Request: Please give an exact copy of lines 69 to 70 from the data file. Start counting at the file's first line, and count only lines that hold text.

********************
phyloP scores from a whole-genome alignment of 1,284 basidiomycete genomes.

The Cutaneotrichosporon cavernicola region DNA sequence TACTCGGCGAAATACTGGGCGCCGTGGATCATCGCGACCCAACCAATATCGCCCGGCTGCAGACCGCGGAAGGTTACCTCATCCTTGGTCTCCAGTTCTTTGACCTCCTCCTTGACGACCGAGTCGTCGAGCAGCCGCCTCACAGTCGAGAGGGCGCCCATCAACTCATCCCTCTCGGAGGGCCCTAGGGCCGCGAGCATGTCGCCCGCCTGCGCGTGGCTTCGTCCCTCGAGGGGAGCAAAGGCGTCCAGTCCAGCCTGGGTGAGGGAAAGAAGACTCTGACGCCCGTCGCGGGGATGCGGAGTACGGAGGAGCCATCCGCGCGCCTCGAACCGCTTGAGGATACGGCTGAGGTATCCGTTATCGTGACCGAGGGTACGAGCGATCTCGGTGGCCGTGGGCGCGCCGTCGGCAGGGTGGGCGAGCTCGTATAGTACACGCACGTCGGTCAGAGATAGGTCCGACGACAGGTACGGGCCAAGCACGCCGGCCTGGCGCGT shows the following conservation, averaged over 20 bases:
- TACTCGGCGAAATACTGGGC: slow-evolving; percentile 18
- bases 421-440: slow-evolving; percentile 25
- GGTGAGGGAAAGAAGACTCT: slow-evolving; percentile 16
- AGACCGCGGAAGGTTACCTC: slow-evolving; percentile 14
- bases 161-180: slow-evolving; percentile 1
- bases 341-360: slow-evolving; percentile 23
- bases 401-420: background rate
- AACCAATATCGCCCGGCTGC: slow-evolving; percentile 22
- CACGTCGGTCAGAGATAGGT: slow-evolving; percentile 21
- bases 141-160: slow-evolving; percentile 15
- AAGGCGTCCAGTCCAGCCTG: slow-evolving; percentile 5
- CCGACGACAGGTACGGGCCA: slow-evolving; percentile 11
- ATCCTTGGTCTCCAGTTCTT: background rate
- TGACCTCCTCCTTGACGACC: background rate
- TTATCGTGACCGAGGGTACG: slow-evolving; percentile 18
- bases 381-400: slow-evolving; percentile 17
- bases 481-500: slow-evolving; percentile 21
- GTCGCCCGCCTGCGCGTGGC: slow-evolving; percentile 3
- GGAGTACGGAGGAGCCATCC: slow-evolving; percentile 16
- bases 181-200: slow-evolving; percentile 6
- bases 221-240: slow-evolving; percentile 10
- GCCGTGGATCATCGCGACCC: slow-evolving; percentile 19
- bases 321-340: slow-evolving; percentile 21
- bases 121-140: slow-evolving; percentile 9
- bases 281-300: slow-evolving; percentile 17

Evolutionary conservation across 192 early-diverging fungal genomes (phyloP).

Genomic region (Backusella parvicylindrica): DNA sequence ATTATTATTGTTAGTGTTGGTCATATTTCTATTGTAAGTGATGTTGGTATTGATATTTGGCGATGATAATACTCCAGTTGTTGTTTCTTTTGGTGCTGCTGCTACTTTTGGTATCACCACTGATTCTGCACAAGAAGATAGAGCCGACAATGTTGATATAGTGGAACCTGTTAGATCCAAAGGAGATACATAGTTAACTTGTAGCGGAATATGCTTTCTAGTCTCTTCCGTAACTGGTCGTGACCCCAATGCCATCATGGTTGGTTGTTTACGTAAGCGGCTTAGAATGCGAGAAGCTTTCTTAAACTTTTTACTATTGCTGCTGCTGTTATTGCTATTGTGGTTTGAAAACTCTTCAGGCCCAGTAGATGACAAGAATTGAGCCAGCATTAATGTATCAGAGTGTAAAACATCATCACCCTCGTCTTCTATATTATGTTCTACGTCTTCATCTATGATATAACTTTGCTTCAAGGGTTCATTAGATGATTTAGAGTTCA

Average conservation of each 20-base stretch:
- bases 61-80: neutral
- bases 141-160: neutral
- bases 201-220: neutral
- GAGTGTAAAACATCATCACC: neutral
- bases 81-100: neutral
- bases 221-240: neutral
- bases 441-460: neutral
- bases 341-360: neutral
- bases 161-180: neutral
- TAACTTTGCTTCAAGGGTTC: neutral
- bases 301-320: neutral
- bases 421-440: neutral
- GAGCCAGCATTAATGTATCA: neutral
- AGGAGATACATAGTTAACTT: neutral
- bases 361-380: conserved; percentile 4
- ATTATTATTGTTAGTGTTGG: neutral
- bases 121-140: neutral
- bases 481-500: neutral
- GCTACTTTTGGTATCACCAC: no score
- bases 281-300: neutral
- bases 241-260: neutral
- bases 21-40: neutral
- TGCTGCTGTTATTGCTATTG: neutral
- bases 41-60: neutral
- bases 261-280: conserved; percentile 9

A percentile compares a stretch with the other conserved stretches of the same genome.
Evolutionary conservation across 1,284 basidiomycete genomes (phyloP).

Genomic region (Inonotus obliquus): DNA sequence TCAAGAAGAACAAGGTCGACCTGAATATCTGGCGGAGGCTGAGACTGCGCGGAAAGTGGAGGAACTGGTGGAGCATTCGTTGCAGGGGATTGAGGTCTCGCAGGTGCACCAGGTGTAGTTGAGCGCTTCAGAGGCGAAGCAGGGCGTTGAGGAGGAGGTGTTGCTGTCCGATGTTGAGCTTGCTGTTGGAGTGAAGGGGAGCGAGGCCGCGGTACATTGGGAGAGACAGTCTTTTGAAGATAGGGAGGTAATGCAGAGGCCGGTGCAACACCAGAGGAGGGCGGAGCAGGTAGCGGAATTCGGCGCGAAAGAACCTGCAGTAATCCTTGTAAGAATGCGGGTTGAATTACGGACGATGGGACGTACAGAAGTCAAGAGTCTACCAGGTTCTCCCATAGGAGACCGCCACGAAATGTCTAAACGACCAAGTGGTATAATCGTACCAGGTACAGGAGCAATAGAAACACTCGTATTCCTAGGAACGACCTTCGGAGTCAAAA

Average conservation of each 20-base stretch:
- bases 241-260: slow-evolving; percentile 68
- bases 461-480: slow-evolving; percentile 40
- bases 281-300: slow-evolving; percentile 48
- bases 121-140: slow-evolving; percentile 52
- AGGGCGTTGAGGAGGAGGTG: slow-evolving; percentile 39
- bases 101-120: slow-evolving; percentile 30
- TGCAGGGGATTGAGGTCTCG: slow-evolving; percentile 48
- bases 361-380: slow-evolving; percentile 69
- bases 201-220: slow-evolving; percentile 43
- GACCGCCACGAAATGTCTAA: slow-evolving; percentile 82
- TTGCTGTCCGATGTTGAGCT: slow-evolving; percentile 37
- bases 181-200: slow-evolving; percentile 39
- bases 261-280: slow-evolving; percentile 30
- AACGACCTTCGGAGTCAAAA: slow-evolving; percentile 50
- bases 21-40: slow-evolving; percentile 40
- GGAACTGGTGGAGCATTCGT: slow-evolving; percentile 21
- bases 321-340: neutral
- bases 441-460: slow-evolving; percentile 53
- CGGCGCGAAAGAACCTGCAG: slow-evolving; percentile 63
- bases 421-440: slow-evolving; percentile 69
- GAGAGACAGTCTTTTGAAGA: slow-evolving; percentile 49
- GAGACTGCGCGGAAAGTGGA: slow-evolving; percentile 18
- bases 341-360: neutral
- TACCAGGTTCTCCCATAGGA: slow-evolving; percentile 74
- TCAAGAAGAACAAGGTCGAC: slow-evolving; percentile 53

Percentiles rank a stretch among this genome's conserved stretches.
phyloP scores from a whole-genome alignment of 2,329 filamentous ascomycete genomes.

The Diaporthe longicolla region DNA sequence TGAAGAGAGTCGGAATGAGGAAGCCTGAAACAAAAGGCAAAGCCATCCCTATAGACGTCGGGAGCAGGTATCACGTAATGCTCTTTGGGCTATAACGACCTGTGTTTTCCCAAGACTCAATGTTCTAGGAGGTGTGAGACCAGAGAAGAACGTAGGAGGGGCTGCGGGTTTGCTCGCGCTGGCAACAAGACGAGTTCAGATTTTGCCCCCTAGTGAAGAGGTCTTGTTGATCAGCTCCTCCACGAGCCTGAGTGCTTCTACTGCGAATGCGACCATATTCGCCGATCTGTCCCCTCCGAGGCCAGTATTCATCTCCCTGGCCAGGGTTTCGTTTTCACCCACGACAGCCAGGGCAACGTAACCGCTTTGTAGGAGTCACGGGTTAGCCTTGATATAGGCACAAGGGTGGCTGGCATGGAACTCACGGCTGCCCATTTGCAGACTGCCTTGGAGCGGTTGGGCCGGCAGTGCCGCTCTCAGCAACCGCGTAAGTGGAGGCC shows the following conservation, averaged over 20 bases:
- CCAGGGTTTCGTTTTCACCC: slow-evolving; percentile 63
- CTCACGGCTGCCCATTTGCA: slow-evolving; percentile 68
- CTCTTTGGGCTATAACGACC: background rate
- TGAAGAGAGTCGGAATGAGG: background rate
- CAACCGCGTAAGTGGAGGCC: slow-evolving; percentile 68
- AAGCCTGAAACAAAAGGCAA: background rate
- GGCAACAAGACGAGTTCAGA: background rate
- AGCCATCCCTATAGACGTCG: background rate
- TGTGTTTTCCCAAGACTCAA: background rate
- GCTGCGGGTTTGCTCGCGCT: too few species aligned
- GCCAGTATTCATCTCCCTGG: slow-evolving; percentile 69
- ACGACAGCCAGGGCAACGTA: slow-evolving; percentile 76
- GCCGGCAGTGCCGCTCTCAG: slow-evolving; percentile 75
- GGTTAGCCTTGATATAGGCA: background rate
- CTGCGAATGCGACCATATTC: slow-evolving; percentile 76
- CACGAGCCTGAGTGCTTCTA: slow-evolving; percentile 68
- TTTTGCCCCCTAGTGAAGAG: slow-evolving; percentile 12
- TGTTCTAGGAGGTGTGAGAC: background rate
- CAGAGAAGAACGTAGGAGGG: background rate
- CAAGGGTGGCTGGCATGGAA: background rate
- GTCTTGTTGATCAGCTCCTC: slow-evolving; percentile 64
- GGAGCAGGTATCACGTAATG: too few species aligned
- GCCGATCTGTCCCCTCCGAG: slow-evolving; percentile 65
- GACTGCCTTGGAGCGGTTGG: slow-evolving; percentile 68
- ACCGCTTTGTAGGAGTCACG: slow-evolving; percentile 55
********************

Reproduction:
- GACCGCCACGAAATGTCTAA: slow-evolving; percentile 82
- TTGCTGTCCGATGTTGAGCT: slow-evolving; percentile 37